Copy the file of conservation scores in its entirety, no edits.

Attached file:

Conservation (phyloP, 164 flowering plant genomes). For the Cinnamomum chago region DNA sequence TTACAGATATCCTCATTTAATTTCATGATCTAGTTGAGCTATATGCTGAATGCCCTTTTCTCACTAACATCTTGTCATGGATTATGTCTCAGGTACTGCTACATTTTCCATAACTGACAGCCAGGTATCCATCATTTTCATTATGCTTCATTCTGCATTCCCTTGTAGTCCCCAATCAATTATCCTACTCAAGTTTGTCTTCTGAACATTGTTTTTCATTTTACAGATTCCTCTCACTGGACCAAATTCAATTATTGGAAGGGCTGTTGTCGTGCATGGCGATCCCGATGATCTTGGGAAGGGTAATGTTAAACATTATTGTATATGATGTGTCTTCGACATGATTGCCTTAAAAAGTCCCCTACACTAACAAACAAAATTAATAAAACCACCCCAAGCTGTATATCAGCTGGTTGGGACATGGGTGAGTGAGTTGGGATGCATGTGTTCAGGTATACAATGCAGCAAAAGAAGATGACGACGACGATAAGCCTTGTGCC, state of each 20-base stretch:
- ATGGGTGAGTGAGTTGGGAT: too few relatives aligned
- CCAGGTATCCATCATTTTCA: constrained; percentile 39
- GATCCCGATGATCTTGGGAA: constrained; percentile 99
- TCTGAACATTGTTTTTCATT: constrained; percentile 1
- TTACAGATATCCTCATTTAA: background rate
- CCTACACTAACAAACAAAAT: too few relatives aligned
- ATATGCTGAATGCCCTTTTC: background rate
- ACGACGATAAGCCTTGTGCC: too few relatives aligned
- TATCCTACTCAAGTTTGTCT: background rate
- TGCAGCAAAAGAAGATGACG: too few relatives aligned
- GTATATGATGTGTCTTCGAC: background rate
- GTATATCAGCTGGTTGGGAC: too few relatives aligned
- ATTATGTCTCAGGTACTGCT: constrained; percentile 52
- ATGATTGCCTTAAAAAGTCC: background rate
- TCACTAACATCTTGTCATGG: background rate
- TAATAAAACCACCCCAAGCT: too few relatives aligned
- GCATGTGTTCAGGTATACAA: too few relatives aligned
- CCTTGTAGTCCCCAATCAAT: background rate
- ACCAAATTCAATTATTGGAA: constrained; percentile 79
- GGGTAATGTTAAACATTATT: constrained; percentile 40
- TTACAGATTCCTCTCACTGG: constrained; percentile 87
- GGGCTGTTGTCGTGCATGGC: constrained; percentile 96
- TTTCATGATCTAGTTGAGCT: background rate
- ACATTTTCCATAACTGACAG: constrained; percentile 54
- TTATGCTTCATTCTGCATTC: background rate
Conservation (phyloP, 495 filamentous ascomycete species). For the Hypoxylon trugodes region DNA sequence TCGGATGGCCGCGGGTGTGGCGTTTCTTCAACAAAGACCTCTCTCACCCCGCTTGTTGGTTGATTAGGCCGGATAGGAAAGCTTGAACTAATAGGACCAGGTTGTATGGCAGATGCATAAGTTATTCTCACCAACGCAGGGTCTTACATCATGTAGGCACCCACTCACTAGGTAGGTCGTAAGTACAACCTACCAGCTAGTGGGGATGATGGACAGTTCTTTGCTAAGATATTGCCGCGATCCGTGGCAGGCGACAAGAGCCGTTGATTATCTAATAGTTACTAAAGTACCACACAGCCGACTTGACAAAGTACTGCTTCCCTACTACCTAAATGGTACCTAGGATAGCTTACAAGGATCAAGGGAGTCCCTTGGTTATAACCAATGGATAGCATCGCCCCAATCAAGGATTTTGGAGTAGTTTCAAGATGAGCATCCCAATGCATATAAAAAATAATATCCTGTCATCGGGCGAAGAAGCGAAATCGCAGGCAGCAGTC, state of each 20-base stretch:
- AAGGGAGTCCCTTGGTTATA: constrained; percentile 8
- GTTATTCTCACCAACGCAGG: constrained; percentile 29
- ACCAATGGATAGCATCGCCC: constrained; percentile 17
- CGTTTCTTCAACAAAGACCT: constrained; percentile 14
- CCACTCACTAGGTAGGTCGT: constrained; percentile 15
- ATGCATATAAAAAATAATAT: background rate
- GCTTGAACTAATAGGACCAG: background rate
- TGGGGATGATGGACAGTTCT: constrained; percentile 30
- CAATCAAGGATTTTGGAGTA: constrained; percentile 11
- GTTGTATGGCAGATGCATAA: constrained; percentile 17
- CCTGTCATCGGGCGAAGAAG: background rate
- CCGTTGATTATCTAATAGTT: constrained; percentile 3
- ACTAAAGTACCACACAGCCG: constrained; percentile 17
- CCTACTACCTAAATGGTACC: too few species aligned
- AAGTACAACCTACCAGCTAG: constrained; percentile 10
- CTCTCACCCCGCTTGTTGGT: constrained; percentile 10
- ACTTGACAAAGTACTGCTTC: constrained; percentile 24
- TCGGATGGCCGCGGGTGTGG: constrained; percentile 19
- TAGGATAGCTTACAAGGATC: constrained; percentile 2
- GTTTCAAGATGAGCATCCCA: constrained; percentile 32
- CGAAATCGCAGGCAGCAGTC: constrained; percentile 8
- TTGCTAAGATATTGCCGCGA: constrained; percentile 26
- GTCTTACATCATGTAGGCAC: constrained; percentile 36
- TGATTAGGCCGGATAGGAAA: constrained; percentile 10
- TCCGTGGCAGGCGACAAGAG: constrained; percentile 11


Conservation (phyloP, 164 flowering plant genomes). For the Cinnamomum chago region DNA sequence TTACAGATATCCTCATTTAATTTCATGATCTAGTTGAGCTATATGCTGAATGCCCTTTTCTCACTAACATCTTGTCATGGATTATGTCTCAGGTACTGCTACATTTTCCATAACTGACAGCCAGGTATCCATCATTTTCATTATGCTTCATTCTGCATTCCCTTGTAGTCCCCAATCAATTATCCTACTCAAGTTTGTCTTCTGAACATTGTTTTTCATTTTACAGATTCCTCTCACTGGACCAAATTCAATTATTGGAAGGGCTGTTGTCGTGCATGGCGATCCCGATGATCTTGGGAAGGGTAATGTTAAACATTATTGTATATGATGTGTCTTCGACATGATTGCCTTAAAAAGTCCCCTACACTAACAAACAAAATTAATAAAACCACCCCAAGCTGTATATCAGCTGGTTGGGACATGGGTGAGTGAGTTGGGATGCATGTGTTCAGGTATACAATGCAGCAAAAGAAGATGACGACGACGATAAGCCTTGTGCC, state of each 20-base stretch:
- ATGGGTGAGTGAGTTGGGAT: too few relatives aligned
- CCAGGTATCCATCATTTTCA: constrained; percentile 39
- GATCCCGATGATCTTGGGAA: constrained; percentile 99
- TCTGAACATTGTTTTTCATT: constrained; percentile 1
- TTACAGATATCCTCATTTAA: background rate
- CCTACACTAACAAACAAAAT: too few relatives aligned
- ATATGCTGAATGCCCTTTTC: background rate
- ACGACGATAAGCCTTGTGCC: too few relatives aligned
- TATCCTACTCAAGTTTGTCT: background rate
- TGCAGCAAAAGAAGATGACG: too few relatives aligned
- GTATATGATGTGTCTTCGAC: background rate
- GTATATCAGCTGGTTGGGAC: too few relatives aligned
- ATTATGTCTCAGGTACTGCT: constrained; percentile 52
- ATGATTGCCTTAAAAAGTCC: background rate
- TCACTAACATCTTGTCATGG: background rate
- TAATAAAACCACCCCAAGCT: too few relatives aligned
- GCATGTGTTCAGGTATACAA: too few relatives aligned
- CCTTGTAGTCCCCAATCAAT: background rate
- ACCAAATTCAATTATTGGAA: constrained; percentile 79
- GGGTAATGTTAAACATTATT: constrained; percentile 40
- TTACAGATTCCTCTCACTGG: constrained; percentile 87
- GGGCTGTTGTCGTGCATGGC: constrained; percentile 96
- TTTCATGATCTAGTTGAGCT: background rate
- ACATTTTCCATAACTGACAG: constrained; percentile 54
- TTATGCTTCATTCTGCATTC: background rate
Conservation (phyloP, 495 filamentous ascomycete species). For the Hypoxylon trugodes region DNA sequence TCGGATGGCCGCGGGTGTGGCGTTTCTTCAACAAAGACCTCTCTCACCCCGCTTGTTGGTTGATTAGGCCGGATAGGAAAGCTTGAACTAATAGGACCAGGTTGTATGGCAGATGCATAAGTTATTCTCACCAACGCAGGGTCTTACATCATGTAGGCACCCACTCACTAGGTAGGTCGTAAGTACAACCTACCAGCTAGTGGGGATGATGGACAGTTCTTTGCTAAGATATTGCCGCGATCCGTGGCAGGCGACAAGAGCCGTTGATTATCTAATAGTTACTAAAGTACCACACAGCCGACTTGACAAAGTACTGCTTCCCTACTACCTAAATGGTACCTAGGATAGCTTACAAGGATCAAGGGAGTCCCTTGGTTATAACCAATGGATAGCATCGCCCCAATCAAGGATTTTGGAGTAGTTTCAAGATGAGCATCCCAATGCATATAAAAAATAATATCCTGTCATCGGGCGAAGAAGCGAAATCGCAGGCAGCAGTC, state of each 20-base stretch:
- AAGGGAGTCCCTTGGTTATA: constrained; percentile 8
- GTTATTCTCACCAACGCAGG: constrained; percentile 29
- ACCAATGGATAGCATCGCCC: constrained; percentile 17
- CGTTTCTTCAACAAAGACCT: constrained; percentile 14
- CCACTCACTAGGTAGGTCGT: constrained; percentile 15
- ATGCATATAAAAAATAATAT: background rate
- GCTTGAACTAATAGGACCAG: background rate
- TGGGGATGATGGACAGTTCT: constrained; percentile 30
- CAATCAAGGATTTTGGAGTA: constrained; percentile 11
- GTTGTATGGCAGATGCATAA: constrained; percentile 17
- CCTGTCATCGGGCGAAGAAG: background rate
- CCGTTGATTATCTAATAGTT: constrained; percentile 3
- ACTAAAGTACCACACAGCCG: constrained; percentile 17
- CCTACTACCTAAATGGTACC: too few species aligned
- AAGTACAACCTACCAGCTAG: constrained; percentile 10
- CTCTCACCCCGCTTGTTGGT: constrained; percentile 10
- ACTTGACAAAGTACTGCTTC: constrained; percentile 24
- TCGGATGGCCGCGGGTGTGG: constrained; percentile 19
- TAGGATAGCTTACAAGGATC: constrained; percentile 2
- GTTTCAAGATGAGCATCCCA: constrained; percentile 32
- CGAAATCGCAGGCAGCAGTC: constrained; percentile 8
- TTGCTAAGATATTGCCGCGA: constrained; percentile 26
- GTCTTACATCATGTAGGCAC: constrained; percentile 36
- TGATTAGGCCGGATAGGAAA: constrained; percentile 10
- TCCGTGGCAGGCGACAAGAG: constrained; percentile 11